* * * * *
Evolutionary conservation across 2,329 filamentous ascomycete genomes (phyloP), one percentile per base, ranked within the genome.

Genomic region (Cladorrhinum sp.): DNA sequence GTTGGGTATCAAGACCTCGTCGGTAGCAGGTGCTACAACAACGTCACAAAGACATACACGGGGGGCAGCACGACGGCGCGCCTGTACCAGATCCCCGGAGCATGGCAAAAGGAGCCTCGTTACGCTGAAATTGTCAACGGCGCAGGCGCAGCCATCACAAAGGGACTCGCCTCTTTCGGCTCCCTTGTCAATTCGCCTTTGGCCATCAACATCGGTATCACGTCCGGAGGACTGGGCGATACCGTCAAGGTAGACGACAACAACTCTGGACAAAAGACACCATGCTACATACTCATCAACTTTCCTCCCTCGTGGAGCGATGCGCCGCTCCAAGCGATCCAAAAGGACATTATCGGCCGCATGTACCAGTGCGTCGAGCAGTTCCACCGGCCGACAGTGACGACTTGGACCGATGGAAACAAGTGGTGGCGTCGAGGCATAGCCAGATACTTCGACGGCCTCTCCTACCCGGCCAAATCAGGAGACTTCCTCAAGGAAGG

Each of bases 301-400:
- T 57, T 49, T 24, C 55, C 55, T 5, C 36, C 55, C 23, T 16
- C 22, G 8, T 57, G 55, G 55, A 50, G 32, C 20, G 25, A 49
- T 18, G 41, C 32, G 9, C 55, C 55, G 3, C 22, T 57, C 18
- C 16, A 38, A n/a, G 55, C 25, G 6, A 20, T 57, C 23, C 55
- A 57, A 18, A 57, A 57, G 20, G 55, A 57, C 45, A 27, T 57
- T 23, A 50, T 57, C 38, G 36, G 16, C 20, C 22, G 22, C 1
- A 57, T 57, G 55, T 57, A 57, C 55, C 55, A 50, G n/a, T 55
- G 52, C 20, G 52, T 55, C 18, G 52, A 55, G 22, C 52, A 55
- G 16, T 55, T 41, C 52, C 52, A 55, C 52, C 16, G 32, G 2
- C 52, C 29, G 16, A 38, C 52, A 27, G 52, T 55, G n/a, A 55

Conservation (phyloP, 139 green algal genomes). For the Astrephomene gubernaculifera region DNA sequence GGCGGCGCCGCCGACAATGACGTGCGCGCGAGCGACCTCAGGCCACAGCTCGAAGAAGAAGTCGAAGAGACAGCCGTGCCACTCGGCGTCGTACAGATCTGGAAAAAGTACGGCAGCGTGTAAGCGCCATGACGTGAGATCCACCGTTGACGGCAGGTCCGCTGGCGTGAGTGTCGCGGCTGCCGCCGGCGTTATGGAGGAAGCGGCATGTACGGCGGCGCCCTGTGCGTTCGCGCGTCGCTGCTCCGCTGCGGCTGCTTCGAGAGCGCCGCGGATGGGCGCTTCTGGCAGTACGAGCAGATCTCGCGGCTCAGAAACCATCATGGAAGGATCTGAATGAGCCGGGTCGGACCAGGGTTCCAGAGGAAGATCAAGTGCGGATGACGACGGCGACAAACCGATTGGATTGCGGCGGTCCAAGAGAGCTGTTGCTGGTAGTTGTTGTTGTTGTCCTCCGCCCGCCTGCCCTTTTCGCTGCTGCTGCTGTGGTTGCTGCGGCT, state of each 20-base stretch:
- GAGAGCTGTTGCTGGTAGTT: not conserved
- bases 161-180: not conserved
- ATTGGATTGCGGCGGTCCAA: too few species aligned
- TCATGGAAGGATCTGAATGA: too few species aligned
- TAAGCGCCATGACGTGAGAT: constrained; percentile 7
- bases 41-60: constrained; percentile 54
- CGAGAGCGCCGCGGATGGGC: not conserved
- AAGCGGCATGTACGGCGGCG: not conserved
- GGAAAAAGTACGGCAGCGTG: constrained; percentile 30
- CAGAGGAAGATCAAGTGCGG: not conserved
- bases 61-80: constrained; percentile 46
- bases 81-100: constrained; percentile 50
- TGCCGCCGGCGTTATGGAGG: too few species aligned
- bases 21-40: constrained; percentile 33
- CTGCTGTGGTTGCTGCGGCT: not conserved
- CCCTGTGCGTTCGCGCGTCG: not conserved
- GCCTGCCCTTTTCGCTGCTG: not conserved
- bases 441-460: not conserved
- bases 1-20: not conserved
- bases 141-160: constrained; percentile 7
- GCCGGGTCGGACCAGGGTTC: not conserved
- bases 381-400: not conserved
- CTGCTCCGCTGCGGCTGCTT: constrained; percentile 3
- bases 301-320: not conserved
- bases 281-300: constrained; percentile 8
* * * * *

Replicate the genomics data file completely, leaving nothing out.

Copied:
Evolutionary conservation across 2,329 filamentous ascomycete genomes (phyloP), one percentile per base, ranked within the genome.

Genomic region (Cladorrhinum sp.): DNA sequence GTTGGGTATCAAGACCTCGTCGGTAGCAGGTGCTACAACAACGTCACAAAGACATACACGGGGGGCAGCACGACGGCGCGCCTGTACCAGATCCCCGGAGCATGGCAAAAGGAGCCTCGTTACGCTGAAATTGTCAACGGCGCAGGCGCAGCCATCACAAAGGGACTCGCCTCTTTCGGCTCCCTTGTCAATTCGCCTTTGGCCATCAACATCGGTATCACGTCCGGAGGACTGGGCGATACCGTCAAGGTAGACGACAACAACTCTGGACAAAAGACACCATGCTACATACTCATCAACTTTCCTCCCTCGTGGAGCGATGCGCCGCTCCAAGCGATCCAAAAGGACATTATCGGCCGCATGTACCAGTGCGTCGAGCAGTTCCACCGGCCGACAGTGACGACTTGGACCGATGGAAACAAGTGGTGGCGTCGAGGCATAGCCAGATACTTCGACGGCCTCTCCTACCCGGCCAAATCAGGAGACTTCCTCAAGGAAGG

Each of bases 301-400:
- T 57, T 49, T 24, C 55, C 55, T 5, C 36, C 55, C 23, T 16
- C 22, G 8, T 57, G 55, G 55, A 50, G 32, C 20, G 25, A 49
- T 18, G 41, C 32, G 9, C 55, C 55, G 3, C 22, T 57, C 18
- C 16, A 38, A n/a, G 55, C 25, G 6, A 20, T 57, C 23, C 55
- A 57, A 18, A 57, A 57, G 20, G 55, A 57, C 45, A 27, T 57
- T 23, A 50, T 57, C 38, G 36, G 16, C 20, C 22, G 22, C 1
- A 57, T 57, G 55, T 57, A 57, C 55, C 55, A 50, G n/a, T 55
- G 52, C 20, G 52, T 55, C 18, G 52, A 55, G 22, C 52, A 55
- G 16, T 55, T 41, C 52, C 52, A 55, C 52, C 16, G 32, G 2
- C 52, C 29, G 16, A 38, C 52, A 27, G 52, T 55, G n/a, A 55

Conservation (phyloP, 139 green algal genomes). For the Astrephomene gubernaculifera region DNA sequence GGCGGCGCCGCCGACAATGACGTGCGCGCGAGCGACCTCAGGCCACAGCTCGAAGAAGAAGTCGAAGAGACAGCCGTGCCACTCGGCGTCGTACAGATCTGGAAAAAGTACGGCAGCGTGTAAGCGCCATGACGTGAGATCCACCGTTGACGGCAGGTCCGCTGGCGTGAGTGTCGCGGCTGCCGCCGGCGTTATGGAGGAAGCGGCATGTACGGCGGCGCCCTGTGCGTTCGCGCGTCGCTGCTCCGCTGCGGCTGCTTCGAGAGCGCCGCGGATGGGCGCTTCTGGCAGTACGAGCAGATCTCGCGGCTCAGAAACCATCATGGAAGGATCTGAATGAGCCGGGTCGGACCAGGGTTCCAGAGGAAGATCAAGTGCGGATGACGACGGCGACAAACCGATTGGATTGCGGCGGTCCAAGAGAGCTGTTGCTGGTAGTTGTTGTTGTTGTCCTCCGCCCGCCTGCCCTTTTCGCTGCTGCTGCTGTGGTTGCTGCGGCT, state of each 20-base stretch:
- GAGAGCTGTTGCTGGTAGTT: not conserved
- bases 161-180: not conserved
- ATTGGATTGCGGCGGTCCAA: too few species aligned
- TCATGGAAGGATCTGAATGA: too few species aligned
- TAAGCGCCATGACGTGAGAT: constrained; percentile 7
- bases 41-60: constrained; percentile 54
- CGAGAGCGCCGCGGATGGGC: not conserved
- AAGCGGCATGTACGGCGGCG: not conserved
- GGAAAAAGTACGGCAGCGTG: constrained; percentile 30
- CAGAGGAAGATCAAGTGCGG: not conserved
- bases 61-80: constrained; percentile 46
- bases 81-100: constrained; percentile 50
- TGCCGCCGGCGTTATGGAGG: too few species aligned
- bases 21-40: constrained; percentile 33
- CTGCTGTGGTTGCTGCGGCT: not conserved
- CCCTGTGCGTTCGCGCGTCG: not conserved
- GCCTGCCCTTTTCGCTGCTG: not conserved
- bases 441-460: not conserved
- bases 1-20: not conserved
- bases 141-160: constrained; percentile 7
- GCCGGGTCGGACCAGGGTTC: not conserved
- bases 381-400: not conserved
- CTGCTCCGCTGCGGCTGCTT: constrained; percentile 3
- bases 301-320: not conserved
- bases 281-300: constrained; percentile 8